This paper investigates the effect on road wear and deformation of alternatives to the Fourth Power Law in a computable general equilibrium model of Sweden. The alternatives considered are the first through fifth powers, and the results indicate that the results are similar in all cases but when the first power is employed. This follows from the fact that designing the charge according to the first power amounts to a weight-distance charge rather than an axle-weight-distance. The paper also investigates the cost of designing a charge according to the wrong power, i.e. not according to the true relationship between road wear and road use. The results indicate that the cost of choosing the wrong power is relatively small, but slightly higher in the case of the first power. Indeed, there are several implicit costs that seem to have to be taken into account when implementing a charge according to the former power, i.e. a weight-distance charge.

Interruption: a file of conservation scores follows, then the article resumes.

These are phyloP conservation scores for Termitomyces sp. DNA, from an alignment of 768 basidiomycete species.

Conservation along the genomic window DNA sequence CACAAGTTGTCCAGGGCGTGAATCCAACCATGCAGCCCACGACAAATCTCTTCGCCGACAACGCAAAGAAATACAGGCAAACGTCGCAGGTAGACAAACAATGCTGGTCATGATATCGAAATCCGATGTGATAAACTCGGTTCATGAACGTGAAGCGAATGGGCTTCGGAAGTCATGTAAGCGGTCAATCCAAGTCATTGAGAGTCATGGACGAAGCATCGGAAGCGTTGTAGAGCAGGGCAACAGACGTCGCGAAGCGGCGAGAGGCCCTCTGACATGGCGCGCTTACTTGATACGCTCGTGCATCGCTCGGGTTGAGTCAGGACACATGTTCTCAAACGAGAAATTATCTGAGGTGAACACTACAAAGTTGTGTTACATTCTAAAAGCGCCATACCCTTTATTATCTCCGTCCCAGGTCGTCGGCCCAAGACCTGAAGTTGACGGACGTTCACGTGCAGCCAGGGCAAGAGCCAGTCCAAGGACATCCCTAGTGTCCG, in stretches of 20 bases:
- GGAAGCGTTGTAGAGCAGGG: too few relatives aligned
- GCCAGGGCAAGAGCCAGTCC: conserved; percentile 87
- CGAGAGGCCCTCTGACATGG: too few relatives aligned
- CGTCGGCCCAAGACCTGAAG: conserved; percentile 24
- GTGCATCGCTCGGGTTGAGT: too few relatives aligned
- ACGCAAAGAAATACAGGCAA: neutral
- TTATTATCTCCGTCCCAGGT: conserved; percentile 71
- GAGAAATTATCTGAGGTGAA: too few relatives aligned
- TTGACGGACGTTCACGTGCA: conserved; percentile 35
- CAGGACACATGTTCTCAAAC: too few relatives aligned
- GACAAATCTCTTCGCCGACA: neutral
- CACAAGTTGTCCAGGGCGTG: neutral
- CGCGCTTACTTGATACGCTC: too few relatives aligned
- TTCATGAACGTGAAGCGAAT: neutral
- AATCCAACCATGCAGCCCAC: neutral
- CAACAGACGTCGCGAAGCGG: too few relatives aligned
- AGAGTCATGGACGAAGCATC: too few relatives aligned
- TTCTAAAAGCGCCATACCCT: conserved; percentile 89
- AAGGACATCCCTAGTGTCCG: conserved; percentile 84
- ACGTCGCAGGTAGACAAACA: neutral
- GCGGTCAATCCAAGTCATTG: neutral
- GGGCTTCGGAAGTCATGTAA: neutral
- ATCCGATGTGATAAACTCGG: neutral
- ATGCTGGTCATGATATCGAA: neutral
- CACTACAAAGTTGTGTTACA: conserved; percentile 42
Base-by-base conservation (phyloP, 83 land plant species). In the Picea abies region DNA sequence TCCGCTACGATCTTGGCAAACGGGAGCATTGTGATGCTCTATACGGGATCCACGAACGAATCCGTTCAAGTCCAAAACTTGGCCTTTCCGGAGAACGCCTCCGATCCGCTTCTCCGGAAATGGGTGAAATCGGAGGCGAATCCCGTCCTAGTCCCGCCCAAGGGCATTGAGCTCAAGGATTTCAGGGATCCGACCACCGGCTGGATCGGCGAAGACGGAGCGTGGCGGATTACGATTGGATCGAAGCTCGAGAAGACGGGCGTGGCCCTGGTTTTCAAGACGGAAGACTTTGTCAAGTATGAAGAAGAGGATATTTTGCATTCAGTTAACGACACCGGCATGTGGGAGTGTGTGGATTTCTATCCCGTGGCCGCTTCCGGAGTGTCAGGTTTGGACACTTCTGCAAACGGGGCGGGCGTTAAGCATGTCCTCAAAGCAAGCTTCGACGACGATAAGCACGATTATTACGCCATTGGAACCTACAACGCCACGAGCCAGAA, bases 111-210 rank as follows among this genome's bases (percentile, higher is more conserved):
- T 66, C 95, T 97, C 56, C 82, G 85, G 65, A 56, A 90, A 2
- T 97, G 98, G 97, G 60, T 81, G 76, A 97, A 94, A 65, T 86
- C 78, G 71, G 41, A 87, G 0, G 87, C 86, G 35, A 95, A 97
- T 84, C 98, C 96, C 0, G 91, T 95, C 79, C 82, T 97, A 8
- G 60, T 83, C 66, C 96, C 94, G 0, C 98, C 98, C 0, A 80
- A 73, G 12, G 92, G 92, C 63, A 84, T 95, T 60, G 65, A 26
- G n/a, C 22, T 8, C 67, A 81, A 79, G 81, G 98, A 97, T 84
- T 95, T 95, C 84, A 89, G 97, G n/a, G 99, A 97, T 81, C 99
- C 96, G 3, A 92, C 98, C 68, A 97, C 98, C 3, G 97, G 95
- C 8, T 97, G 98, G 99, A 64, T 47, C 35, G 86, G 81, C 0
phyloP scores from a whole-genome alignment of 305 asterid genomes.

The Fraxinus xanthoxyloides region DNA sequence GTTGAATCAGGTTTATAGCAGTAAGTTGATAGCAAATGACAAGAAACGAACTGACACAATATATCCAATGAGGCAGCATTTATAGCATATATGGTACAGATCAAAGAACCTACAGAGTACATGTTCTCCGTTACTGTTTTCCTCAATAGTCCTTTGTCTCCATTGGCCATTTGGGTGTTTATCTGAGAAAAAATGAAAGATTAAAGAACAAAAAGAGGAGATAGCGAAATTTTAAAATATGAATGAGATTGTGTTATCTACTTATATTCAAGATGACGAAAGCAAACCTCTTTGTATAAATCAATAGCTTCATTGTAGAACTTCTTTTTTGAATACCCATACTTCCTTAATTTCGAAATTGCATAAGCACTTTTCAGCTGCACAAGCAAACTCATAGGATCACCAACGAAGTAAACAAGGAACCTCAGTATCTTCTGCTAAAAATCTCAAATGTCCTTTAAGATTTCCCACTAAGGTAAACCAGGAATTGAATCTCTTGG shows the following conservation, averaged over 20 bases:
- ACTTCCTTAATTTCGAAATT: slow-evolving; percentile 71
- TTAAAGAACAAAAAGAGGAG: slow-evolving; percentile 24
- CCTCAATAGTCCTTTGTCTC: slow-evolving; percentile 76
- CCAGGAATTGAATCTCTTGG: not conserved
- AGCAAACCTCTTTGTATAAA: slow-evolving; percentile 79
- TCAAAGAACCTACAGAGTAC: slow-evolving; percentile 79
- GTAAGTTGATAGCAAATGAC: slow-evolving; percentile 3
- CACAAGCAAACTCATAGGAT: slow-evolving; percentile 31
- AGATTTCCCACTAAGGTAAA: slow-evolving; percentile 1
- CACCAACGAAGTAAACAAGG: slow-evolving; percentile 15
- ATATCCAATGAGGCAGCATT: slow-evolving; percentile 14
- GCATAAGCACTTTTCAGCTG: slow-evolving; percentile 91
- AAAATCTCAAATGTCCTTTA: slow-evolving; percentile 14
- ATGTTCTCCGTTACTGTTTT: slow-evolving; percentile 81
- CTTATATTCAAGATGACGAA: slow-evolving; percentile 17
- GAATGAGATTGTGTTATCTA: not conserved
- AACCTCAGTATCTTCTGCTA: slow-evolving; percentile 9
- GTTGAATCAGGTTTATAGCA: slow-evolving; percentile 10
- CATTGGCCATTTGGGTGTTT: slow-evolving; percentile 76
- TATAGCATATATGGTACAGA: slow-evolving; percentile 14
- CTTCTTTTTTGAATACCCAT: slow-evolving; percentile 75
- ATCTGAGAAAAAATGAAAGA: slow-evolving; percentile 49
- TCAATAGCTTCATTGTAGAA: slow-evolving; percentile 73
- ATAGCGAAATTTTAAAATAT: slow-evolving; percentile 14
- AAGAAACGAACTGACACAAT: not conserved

Johnsson, R. (2004). ”The Cost of Relying on the Wrong Power – Road Wear and the Importance of the Fourth Power Rule (TP446).” Transport Policy, 11(4): 345-353.